Misclassification of workers is a growing workers’ compensation fraud issue
According to the Attorney General and the IFB, “misclassification is an increasingly common way for employers to avoid their legal obligations to employees and to unfairly compete in the marketplace. Employers that misclassify their workers avoid paying their fair share of unemployment insurance, payroll taxes, and worker’s compensation contribution. Misclassification not only puts at risk a much-needed safety net for workers injured on the job but also raises costs for other employers.”
Misclassification of workers is a felony with a possible five-year prisons sentence
The workers’ compensation statute, M.G.L. c. 152, § 14(3) makes it a felony for anyone who:
“Knowingly makes any false or misleading statement, representation or submission …for the purpose of obtaining…coverage, or…who knowingly misclassifies employees or engages in deceptive employee leasing practices for the purpose of avoiding full payment of insurance premiums.”
The violation of §14 carries a state prison sentence of up to five years or a jail sentence of “not less than six months nor more than two and one-half years” and a fine of up to ten thousand dollars. Additionally, the same statute provides that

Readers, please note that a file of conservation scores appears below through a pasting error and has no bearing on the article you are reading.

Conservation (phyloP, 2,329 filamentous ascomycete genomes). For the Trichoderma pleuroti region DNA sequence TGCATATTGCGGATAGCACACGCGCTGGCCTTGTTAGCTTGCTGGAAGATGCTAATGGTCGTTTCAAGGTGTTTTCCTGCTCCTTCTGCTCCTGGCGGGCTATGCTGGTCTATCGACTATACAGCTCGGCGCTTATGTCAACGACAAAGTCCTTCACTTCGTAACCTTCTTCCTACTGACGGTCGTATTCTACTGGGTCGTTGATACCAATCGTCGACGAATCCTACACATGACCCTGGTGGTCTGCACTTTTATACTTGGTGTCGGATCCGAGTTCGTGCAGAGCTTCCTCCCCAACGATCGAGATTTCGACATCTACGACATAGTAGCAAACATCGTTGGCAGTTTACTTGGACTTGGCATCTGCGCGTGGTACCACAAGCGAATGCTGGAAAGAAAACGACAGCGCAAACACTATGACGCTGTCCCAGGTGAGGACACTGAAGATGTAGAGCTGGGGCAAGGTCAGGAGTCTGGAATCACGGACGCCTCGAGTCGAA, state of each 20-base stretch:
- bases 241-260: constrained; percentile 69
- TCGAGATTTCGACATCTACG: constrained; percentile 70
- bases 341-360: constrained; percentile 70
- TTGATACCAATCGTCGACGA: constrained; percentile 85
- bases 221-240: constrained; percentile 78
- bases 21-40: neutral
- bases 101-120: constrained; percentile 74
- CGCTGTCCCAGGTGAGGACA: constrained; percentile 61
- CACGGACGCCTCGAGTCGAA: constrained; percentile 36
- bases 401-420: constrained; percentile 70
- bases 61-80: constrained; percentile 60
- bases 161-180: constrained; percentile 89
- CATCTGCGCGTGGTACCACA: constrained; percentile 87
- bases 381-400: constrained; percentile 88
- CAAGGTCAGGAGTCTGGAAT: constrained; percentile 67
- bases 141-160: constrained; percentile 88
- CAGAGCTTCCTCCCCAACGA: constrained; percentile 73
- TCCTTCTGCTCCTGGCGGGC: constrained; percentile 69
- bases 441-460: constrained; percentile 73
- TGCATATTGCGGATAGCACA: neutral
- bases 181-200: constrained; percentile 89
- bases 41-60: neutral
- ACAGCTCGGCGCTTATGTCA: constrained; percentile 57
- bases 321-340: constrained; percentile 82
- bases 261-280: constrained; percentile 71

“A person found guilty of violating this section [§14(3)] shall, in all cases, upon conviction, in addition to any other punishment, be ordered to make restitution for any financial loss sustained to an aggrieved person as a result of the commission of the crime.”
Attorney General’s Office and Insurance Fraud Bureau worked jointly on
Assistant Attorney General Geoff Wood handled Mr. Pompa’s prosecution with assistance from Michelle Silva, both of AG Healey’s Insurance and Unemployment Fraud Unit and from investigators at the Insurance Fraud Bureau.
Attorney General Healey’s Insurance and Unemployment Fraud Unit has among its charges the responsibility of protecting the integrity of the Commonwealth’s insurance system by investigating and prosecuting crimes involving fraud against any insurer or insurance system, including the commonwealth’s unemployment insurance and workers’ compensation systems.
About the Insurance Fraud Bureau
The Insurance Fraud Bureau of Massachusetts is an investigative agency authorized by an Act of the Massachusetts Legislature signed into law in 1990. The Insurance Fraud Bureau conducts criminal investigations and refers appropriate cases for criminal prosecution.
By law, automobile and workers’ compensation insurers fund the Insurance Fraud Bureau in Massachusetts. In addition to the investigative division, the Insurance Fraud Bureau has legal, analytic and administrative divisions. Insurance Fraud Bureau personnel receive referrals and follow up with insurance companies’ special investigation units and claims staffs; local, state, and federal law enforcement and prosecution agencies to accomplish its mission to prevent, detect and deter suspected fraudulent insurance transactions in Massachusetts.